At any moment in time, less than half of private sector workers (ages 25-64) participate in any form of employer-sponsored retirement plan. The lack of universal coverage means that many workers move in and out of participating in a plan and a significant fraction will end up with nothing at retirement beyond Social Security.
And Social Security will provide less in the future than in the past because of the increase in the “Full Retirement Age” from 65 to 67, rapidly rising deductions for Medicare premiums, and more households paying tax on their Social Security benefits. Without additional retirement income, many retirees will face a sharp drop in their standard of living. They need a retirement plan.
President Obama has proposed a national Auto-IRA program whereby any employer not offering a plan would be required to auto-enroll its employees in an Individual Retirement Account (IRA). Unfortunately, Congress has failed to enact this proposal. In the absence of any legislation, the Treasury has introduced the “MyRA,”a cleverly designed “starter” option based on a Roth IRA. But without auto-enrollment, take-up of MyRAs is likely to be modest.
Into this breach, enter the states. First California, then Illinois and Connecticut, and now Oregon have either adopted or are considering their own versions of auto-IRA programs for their uncovered workers and are moving toward implementing them. Employees would be automatically enrolled in these programs unless they affirmatively opt out. Many other states are contemplating such an arrangement.
Hanging over these initiatives, however, has been the concern that a state-run, auto-IRA program would fall under the auspices of the Employee Retirement Income Security Income Act of 1974 (ERISA). While ERISA offers many consumer protections, it also involves significant reporting and disclosure requirements and stringent conduct standards for plan fiduciaries. Several of the states have indicated that if their plan were covered by ERISA, they would not proceed.
The ERISA cloud has now been lifted by the Department of Labor’s new proposed rule for “Savings Arrangements Established by States for Non-Governmental Employees.” The rule establishes a safe harbor such that state-run payroll deduction IRA programs with automatic enrollment would not be considered an employee pension benefit plan under ERISA.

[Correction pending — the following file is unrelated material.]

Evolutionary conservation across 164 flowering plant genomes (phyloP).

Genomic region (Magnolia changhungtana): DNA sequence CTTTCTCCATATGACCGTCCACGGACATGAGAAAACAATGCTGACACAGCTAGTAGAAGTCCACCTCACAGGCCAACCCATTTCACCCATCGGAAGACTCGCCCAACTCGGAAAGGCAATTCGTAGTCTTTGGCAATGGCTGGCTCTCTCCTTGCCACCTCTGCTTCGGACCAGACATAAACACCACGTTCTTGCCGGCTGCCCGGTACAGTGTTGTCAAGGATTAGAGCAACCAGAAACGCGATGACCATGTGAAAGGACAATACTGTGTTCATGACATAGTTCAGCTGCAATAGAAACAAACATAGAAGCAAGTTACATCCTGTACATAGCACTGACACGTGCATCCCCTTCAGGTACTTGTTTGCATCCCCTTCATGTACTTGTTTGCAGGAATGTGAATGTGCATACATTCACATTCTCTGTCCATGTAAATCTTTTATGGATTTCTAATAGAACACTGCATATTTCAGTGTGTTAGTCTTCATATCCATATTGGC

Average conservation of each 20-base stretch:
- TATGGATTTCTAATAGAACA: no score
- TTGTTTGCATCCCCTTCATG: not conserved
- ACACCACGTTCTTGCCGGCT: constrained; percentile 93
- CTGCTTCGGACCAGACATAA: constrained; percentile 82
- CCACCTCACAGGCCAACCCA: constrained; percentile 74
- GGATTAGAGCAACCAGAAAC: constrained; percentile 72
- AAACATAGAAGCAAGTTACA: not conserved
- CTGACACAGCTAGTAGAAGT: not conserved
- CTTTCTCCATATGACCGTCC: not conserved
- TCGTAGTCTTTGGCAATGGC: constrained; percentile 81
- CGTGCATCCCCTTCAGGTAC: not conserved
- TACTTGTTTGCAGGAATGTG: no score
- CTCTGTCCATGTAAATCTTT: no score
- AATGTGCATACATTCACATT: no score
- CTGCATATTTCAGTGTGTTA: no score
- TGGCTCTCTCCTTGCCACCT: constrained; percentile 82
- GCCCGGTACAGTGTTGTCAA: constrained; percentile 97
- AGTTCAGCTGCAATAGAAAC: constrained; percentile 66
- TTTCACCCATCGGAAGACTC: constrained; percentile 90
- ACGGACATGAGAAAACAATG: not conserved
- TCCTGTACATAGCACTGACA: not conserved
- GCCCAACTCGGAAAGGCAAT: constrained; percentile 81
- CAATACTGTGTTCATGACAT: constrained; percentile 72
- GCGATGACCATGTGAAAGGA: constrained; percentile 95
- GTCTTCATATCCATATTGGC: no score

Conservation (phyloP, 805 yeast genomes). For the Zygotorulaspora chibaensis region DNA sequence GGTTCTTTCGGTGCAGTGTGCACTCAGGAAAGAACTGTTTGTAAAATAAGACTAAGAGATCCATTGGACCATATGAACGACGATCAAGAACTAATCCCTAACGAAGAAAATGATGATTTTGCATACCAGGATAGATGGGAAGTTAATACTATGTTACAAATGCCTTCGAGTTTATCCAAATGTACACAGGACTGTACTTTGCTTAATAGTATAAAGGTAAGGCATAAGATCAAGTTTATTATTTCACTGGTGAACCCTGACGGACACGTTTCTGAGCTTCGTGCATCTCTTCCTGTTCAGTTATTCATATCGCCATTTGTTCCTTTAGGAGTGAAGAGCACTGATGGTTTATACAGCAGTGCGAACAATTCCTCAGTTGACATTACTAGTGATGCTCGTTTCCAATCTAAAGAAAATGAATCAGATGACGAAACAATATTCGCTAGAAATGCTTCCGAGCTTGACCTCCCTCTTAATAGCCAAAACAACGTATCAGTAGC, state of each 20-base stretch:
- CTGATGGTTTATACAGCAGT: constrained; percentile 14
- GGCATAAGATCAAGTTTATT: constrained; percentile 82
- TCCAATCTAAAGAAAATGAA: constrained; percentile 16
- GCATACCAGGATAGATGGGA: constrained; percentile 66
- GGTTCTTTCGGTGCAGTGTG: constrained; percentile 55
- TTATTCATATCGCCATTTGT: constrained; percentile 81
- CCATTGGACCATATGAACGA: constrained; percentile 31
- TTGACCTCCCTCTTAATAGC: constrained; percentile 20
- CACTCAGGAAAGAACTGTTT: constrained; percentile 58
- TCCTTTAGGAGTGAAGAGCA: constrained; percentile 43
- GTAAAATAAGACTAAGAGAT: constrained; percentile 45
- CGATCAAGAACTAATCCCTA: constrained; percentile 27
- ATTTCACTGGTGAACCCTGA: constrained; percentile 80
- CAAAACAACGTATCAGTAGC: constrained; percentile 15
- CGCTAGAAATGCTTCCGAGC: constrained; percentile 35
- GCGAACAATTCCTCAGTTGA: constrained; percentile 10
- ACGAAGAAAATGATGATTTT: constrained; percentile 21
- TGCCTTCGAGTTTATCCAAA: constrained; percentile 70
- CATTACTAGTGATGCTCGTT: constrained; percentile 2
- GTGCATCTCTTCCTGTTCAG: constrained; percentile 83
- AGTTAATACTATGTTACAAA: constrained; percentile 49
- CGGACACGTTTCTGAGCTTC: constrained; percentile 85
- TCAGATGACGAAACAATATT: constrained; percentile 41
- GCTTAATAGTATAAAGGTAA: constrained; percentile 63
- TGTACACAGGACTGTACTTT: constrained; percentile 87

The Department of Labor in a 1975 regulation said that ERISA does not cover an IRA payroll deduction arrangement if four conditions are met: 1) the employer makes no contributions; 2) employee participation is “completely voluntary;” 3) the employer does not endorse the program and acts as a mere facilitator; and 4) the employer receives no consideration for his expense.
In 1999, DOL loosened up on #3 to allow employers to furnish IRA materials, answer employee inquiries, and encourage retirement savings through IRAs generally.
#2 – the “completely voluntary” language – remained the sticking point. Courts have held that “opt-out” arrangements are not consistent with a “completely voluntary” requirement.” Therefore, the state payroll deduction IRA initiatives underway do not met the 1975 safe harbor requirements.
But the Department of Labor acknowledges that the 1975 requirements were not written with a state-sponsored program in mind. The state mandating that the employer automatically enroll its employees is very different from the employer setting the terms of a program and administering it. Therefore, the Department proposes to introduce a “voluntary” standard that permits automatic enrollment with employee opt-out features. This change would remove uncertainty and make it less likely, if litigated, for the courts to conclude that these state programs are covered by ERISA.
DOL has asked for comments by January 19, 2016. Hopefully, this new rule will stir little controversy and the states can get on with their initiatives.
See the original article at MarketWatch.com